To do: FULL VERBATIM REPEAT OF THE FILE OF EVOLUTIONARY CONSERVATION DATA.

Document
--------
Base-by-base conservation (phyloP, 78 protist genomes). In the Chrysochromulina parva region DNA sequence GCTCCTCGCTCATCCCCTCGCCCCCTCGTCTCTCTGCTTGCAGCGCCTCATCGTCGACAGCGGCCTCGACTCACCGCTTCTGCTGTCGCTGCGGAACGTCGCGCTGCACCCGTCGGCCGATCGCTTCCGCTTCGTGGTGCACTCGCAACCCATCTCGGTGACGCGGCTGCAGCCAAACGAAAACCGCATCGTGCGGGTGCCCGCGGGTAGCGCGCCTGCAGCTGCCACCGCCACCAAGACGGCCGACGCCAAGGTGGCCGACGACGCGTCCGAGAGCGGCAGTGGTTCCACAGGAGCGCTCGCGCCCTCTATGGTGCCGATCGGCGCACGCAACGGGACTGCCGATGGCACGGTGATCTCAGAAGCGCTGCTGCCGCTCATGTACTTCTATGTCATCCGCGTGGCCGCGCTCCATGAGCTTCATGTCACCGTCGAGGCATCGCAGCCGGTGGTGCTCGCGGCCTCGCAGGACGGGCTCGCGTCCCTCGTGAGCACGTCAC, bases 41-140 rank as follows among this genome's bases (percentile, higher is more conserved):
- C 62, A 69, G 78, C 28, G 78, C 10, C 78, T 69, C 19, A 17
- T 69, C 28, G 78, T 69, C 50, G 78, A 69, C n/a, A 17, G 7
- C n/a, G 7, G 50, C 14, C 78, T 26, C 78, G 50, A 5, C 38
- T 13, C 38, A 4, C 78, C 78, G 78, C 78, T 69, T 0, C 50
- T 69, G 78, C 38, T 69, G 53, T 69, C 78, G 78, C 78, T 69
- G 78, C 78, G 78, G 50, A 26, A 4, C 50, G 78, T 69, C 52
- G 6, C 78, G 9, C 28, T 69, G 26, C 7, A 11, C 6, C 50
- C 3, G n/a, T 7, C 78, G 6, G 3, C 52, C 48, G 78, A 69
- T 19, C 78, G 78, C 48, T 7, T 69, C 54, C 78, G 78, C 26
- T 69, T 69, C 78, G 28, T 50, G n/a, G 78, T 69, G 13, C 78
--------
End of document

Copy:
Base-by-base conservation (phyloP, 78 protist genomes). In the Chrysochromulina parva region DNA sequence GCTCCTCGCTCATCCCCTCGCCCCCTCGTCTCTCTGCTTGCAGCGCCTCATCGTCGACAGCGGCCTCGACTCACCGCTTCTGCTGTCGCTGCGGAACGTCGCGCTGCACCCGTCGGCCGATCGCTTCCGCTTCGTGGTGCACTCGCAACCCATCTCGGTGACGCGGCTGCAGCCAAACGAAAACCGCATCGTGCGGGTGCCCGCGGGTAGCGCGCCTGCAGCTGCCACCGCCACCAAGACGGCCGACGCCAAGGTGGCCGACGACGCGTCCGAGAGCGGCAGTGGTTCCACAGGAGCGCTCGCGCCCTCTATGGTGCCGATCGGCGCACGCAACGGGACTGCCGATGGCACGGTGATCTCAGAAGCGCTGCTGCCGCTCATGTACTTCTATGTCATCCGCGTGGCCGCGCTCCATGAGCTTCATGTCACCGTCGAGGCATCGCAGCCGGTGGTGCTCGCGGCCTCGCAGGACGGGCTCGCGTCCCTCGTGAGCACGTCAC, bases 41-140 rank as follows among this genome's bases (percentile, higher is more conserved):
- C 62, A 69, G 78, C 28, G 78, C 10, C 78, T 69, C 19, A 17
- T 69, C 28, G 78, T 69, C 50, G 78, A 69, C n/a, A 17, G 7
- C n/a, G 7, G 50, C 14, C 78, T 26, C 78, G 50, A 5, C 38
- T 13, C 38, A 4, C 78, C 78, G 78, C 78, T 69, T 0, C 50
- T 69, G 78, C 38, T 69, G 53, T 69, C 78, G 78, C 78, T 69
- G 78, C 78, G 78, G 50, A 26, A 4, C 50, G 78, T 69, C 52
- G 6, C 78, G 9, C 28, T 69, G 26, C 7, A 11, C 6, C 50
- C 3, G n/a, T 7, C 78, G 6, G 3, C 52, C 48, G 78, A 69
- T 19, C 78, G 78, C 48, T 7, T 69, C 54, C 78, G 78, C 26
- T 69, T 69, C 78, G 28, T 50, G n/a, G 78, T 69, G 13, C 78